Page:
Preamplifier/Processor: Parasound AVC-2500U THX-Ultra DTS/DD Preamp/Processor
Amplification: Parasound HCA-2205AT THX-Ultra Five Channel Amplifier
Bass Management: Miller & Kreisel BMC Mini 5.1 Bass Management Controller
Front Speakers: Miller & Kreisel S-150THX (L+R) and S-150AC (Center) Speakers
Rear Speakers: Miller & Kreisel SS-250 Tripole® Surround Speakers
Subwoofer: Two Miller & Kreisel MX-350THX MkII THX-Ultra Push-pull Subwoofers
Room Treatments: Echo Buster panels and Bass Buster towers
Set-top Box: Dish Network ViP622 HDTV Satellite and Terrestrial Receiver with HDMI
HD-DVD Player: Toshiba HD-A1 HD-DVD Player with HDMI
DVD/CD/SACD Player: Sony DVP-NS900V DVD/CD/SACD Player
DVD Audio/Video Player: Kenwood Sovereign DV-5900M 400-Disc DVD Changer
DVD Player: OPPO Digital OPDV971H DVD Player with DVI Output
D-VHS VCR: JVC HM-DH30000U D-VHS High-Definition D-Theater VCR
Media Server: Kenwood Sovereign MRH1 Entre
Remote Control: Remote Technologies Inc. T3 Controller
HDMI Video Switcher: Radiient Technologies Select-4 HDMI Video Switcher
HDMI Cable: VizionWare Hi-Wirez 15-meter Active 1080p Cable
HDMI Cable: Accell UltraRun 45-meter 1080p Cable
DVI Cable: AudioQuest DV-1 20m DVI-D Cable
A/V Cables: Ultralink Platinum and Advanced Performance Series Cables


Review – At a Glance             Sony – PlayStation®3

Key Features

• The PLAYSTATION®Network provides online access for PLAYSTATION®3 users to connect their systems via existing broadband internet connections and enjoy online connectivity for games, friend lists, text and video chats, web browsing, and more
• Downloadable content offered by the PLAYSTATION®Store allows PS3™ users to add new content and features to existing games in addition to downloading brand-new exclusive PS3 titles and free demos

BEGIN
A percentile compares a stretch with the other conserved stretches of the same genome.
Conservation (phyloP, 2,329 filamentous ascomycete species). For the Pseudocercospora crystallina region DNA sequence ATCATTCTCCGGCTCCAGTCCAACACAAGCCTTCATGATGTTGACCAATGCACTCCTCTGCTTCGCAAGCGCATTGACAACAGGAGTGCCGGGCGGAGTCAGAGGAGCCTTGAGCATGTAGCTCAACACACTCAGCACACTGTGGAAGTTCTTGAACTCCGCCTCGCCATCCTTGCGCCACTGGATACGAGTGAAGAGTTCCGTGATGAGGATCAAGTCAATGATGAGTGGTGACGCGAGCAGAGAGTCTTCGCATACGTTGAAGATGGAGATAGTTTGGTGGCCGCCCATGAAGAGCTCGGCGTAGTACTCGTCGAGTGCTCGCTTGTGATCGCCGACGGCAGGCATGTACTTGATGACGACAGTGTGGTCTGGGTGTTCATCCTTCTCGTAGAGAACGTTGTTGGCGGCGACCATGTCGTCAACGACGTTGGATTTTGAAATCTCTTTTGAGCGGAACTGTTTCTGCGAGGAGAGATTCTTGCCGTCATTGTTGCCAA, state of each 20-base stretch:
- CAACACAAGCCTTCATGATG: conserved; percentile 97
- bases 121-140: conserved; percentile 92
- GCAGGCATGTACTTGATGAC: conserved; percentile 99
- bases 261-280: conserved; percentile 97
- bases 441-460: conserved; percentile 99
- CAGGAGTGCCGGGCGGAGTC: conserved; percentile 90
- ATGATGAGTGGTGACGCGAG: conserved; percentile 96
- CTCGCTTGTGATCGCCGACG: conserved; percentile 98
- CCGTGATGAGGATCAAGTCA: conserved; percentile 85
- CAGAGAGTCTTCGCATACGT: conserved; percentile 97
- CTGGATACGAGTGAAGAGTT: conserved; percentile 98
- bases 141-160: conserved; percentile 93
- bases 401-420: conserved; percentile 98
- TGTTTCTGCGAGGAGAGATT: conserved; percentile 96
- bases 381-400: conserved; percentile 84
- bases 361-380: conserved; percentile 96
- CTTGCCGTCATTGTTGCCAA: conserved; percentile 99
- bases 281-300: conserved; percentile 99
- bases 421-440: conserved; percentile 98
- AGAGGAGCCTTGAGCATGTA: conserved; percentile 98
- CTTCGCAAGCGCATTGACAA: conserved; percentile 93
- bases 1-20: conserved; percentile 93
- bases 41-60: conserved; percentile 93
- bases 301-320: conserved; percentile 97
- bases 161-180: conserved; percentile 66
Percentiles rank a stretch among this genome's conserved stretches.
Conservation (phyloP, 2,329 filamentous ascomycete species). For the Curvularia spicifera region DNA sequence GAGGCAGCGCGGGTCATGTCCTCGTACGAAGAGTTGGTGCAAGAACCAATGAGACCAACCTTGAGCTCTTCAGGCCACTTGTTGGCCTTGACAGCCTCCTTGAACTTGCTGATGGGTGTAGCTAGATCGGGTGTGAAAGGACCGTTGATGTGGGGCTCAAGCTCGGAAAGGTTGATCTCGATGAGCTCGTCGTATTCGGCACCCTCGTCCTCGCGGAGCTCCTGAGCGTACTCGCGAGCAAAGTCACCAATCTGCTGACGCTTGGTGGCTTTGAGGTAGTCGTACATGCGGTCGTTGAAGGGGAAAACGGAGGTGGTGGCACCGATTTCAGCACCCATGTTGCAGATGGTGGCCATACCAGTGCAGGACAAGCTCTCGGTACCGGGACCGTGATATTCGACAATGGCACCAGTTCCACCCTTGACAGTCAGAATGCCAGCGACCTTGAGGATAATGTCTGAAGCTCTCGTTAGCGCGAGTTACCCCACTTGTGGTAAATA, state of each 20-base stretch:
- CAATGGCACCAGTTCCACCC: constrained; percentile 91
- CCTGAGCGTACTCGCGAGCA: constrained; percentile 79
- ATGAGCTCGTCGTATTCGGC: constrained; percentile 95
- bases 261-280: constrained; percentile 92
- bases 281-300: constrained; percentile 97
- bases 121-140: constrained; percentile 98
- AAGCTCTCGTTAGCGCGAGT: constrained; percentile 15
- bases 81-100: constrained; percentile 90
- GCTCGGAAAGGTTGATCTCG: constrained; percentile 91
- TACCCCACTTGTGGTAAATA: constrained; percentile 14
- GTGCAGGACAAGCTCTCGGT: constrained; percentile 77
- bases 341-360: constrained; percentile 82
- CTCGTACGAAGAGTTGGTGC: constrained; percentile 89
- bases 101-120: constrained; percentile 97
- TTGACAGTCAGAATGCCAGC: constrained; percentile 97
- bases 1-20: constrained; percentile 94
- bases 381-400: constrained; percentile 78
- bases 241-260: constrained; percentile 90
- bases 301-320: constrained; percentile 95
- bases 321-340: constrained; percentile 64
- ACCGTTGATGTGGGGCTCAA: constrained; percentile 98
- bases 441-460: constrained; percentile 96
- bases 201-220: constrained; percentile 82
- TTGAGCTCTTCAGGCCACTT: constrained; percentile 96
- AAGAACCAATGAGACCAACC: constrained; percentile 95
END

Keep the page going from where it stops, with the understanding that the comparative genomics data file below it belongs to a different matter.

• Fans of classic PlayStation® titles can download a library of greatest-hit favorites to their PLAYSTATION 3 system and play by connecting their PSP® (PlayStation®Portable) system
• Enjoy the latest high-definition game trailers and movie trailers by downloading from the PLAYSTATION Store and storing on the PS3 hard drive or optional memory storage devices such as MemoryStick Pro, SD card, and CompactFlash memory cards (depending on content-usage rights)
• Surf the World Wide Web from the comfort of your living room in Full HD*** with the PS3 internet browser, supporting the latest multimedia formats including Flash
• Ensure appropriate online usage for the whole family with PLAYSTATION 3system’s built-in parental controls

Specifications

Dimensions:    325mm (W) x 98mm (H) x 274mm (D)
CPU:    Cell Broadband Engine™
GPU:    RSX Processor
Main Memory:    256MB XDR Main RAM
Embedded VRAM:    256MB GDDR3 VRAM
Hard Drive Disk: :    USB 2.0 (x4), MemoryStick/SD/CompactFlash
Ethernet :   10BASE-T, 100BASE-TX, 1000BASE-T
Bluetooth:    2.0 (EDR), Wireless Controller (up to 7)
Wireless Communication:    IEEE 802.11 b/g (w/60 GB HDD PS3)
Screen Size:    480i, 480p, 720p, 1080i, 1080p
HDMI:    HDMI out – (x1/HDMI)
Analog:     AV MUTLI OUT x1
Digital Audio:    DIGITAL OUT (OPTICAL x1)
Disc Drive:    Blu-ray/DVD/CD (read-only)

Company Information

Sony Computer Entertainment America
PO Box 5888 San Mateo, CA 94402-0888
M-SAT 6:00 a.m. – 8:00 p.m. PST
Sunday 7:00 a.m. 6:30 p.m
800-345-7669 (800-345-SONY)

http://www.us.playstation.com  
 
[Any comments or questions regarding the LAAF Web Site should be forwarded to webmaster@laaudiofile.com ]


[Reprinted with permission from the LA Audio File site, www.laaudiofile.com
Copyright © 1985-2006 L.A. Audio File.]




on this article to AUDIOPHILE AUDITION!

Email this page to a friend.   View a printer-friendly version of the article.


Copyright © Audiophile Audition   All rights Reserved